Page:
Hidden Gems

Sometimes songs just don't do as well as our hit equation would expect. We've looked through the data and found the following songs which we predicted would do really well (Top 5) but in fact failed to make an impact on the chart (35-40).

These songs could be considered flops, but we like to think of them as 'Hidden Gems' which could be potentially be re-released or covered by another artist, since they clearly have potential! Interestingly, many of the songs featured here are already covers or have been covered by other artists since the original release.


Hot Chip - Boy From School (#40 in 2006)

This track was originally titled 'And I Was A Boy From School' and keeps this title on Hot Chip's 2006 album 'The Warning'. When released as a single, EMI requested that the single be shortened as above. Perhaps this was an attempt to boost familiarity, airplay and sales, although it doesn't seem that this was successful, since the single peaked at number 40.

The features which our equation feels should have put this near the top of the charts are the danceability, variation in beat, and loudness, all of which were suitable for hits of this time. Given these features and significant airplay, it's difficult to understand why the peak position was just number 40. One thing's for certain, it's definitely a Hidden Gem!


Sheryl Crow - The First Cut is the Deepest (#16 in 2003)

Here's an example of a cover appearing as a Hidden Gem, proving that these songs have timeless features and the potential to chart highly throughout the ages. 'First Cut...' was originally written by Cat Stevens in 1967, and along with Crow's version, P. P. Arnold (1967), Keith Hampshire (1973), Rod Stewart (1977) also scored hits with it.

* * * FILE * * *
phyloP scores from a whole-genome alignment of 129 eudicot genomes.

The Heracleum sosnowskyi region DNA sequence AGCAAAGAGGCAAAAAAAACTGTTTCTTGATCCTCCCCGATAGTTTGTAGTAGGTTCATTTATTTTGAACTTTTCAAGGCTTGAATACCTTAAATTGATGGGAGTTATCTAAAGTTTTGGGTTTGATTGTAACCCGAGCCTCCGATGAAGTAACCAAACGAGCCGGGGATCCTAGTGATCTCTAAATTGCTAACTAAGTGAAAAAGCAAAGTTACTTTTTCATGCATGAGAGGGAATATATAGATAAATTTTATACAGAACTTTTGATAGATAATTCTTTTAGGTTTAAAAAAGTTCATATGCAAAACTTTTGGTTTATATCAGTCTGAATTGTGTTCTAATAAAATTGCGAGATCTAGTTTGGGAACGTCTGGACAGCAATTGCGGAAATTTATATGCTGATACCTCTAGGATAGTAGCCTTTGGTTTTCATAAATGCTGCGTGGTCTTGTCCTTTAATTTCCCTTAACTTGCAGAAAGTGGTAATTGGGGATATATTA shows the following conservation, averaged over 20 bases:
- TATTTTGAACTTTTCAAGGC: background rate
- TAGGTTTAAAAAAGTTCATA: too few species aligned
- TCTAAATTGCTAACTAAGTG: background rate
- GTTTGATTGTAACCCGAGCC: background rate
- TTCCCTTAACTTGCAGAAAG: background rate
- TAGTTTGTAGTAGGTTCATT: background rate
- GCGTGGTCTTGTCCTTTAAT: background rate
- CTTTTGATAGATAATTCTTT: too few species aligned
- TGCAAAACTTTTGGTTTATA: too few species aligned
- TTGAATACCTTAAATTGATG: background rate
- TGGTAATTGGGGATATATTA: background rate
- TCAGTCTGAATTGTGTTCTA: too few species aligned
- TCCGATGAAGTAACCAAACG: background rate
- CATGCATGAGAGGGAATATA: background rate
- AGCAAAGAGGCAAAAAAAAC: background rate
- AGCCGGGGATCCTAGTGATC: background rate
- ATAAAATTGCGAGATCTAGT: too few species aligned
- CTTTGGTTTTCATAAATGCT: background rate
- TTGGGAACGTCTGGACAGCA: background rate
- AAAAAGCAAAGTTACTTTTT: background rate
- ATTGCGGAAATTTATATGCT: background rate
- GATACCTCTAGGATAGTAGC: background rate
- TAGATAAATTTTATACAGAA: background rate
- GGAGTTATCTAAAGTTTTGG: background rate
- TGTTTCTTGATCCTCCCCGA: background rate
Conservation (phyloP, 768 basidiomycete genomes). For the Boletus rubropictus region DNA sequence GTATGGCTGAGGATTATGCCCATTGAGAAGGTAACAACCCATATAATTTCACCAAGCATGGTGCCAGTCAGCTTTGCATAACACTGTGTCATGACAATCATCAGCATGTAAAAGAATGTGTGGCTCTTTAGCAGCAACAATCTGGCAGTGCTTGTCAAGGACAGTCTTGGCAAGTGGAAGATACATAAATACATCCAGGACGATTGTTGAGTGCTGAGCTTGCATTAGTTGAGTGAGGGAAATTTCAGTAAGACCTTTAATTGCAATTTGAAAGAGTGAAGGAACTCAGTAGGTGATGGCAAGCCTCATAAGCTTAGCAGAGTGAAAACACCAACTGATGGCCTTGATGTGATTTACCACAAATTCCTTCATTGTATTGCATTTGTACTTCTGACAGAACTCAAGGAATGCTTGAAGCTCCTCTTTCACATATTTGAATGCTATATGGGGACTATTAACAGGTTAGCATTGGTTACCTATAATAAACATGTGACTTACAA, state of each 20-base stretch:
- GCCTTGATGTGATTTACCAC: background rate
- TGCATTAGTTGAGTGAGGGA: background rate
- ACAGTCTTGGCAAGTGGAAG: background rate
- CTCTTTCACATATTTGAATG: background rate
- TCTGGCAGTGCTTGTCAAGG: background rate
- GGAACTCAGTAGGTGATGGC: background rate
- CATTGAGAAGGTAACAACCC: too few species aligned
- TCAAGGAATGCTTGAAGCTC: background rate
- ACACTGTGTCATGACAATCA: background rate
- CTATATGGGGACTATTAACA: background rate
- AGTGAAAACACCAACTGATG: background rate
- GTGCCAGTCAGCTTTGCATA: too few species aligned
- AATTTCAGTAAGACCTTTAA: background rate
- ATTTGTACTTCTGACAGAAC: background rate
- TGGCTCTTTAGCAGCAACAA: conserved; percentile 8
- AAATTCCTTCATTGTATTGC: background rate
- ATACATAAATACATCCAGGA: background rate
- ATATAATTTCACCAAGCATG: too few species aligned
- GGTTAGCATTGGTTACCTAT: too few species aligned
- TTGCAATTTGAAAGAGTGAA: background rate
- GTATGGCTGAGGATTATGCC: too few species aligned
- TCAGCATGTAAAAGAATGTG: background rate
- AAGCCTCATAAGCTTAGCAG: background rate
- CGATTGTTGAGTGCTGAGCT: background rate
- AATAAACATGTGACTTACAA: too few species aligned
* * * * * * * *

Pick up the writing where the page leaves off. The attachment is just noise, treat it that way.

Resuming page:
The features which we predicted would make this song a success are the low energy, its high loudness value, and clean harmonic sound.



Stephen Stills - Love the One You're With (#37 in 1971)
Steven Stills found fame as a guitarist when he worked with Buffalo Springfield and the 'supergroup' David Crosby, Graham Nash and later Neil Young. The single 'Love The One You're With' was his first release as a solo artist. Although the song charted well in the US, in the UK it failed to make such an impact.

The reason that our algorithm thought it would actually do well was because of the harmonic simplicity, loudness, and energy levels which were popular during the early 1970's. The song was clearly quite 'hot' as it was covered many times the following year, notably by The Isley Brothers and motown interpretations by Aretha Franklin and The Supremes.


Stevie Wonder - Blowin' in the Wind (#36 in 1966)
Stevie Wonder's version of Dylan's classic never made it high in the charts. The reason our system predicted it to do well was because of the harmonic simplicity, and the tempo being somewhere between 70-89bpm.

Perhaps one explanation why this song didn't do so well was that it was released just 3 years after the original, and the record-buying public weren't ready for a new version yet. Perhaps if he had waited until the song became less familiar in people's minds it might have charted better!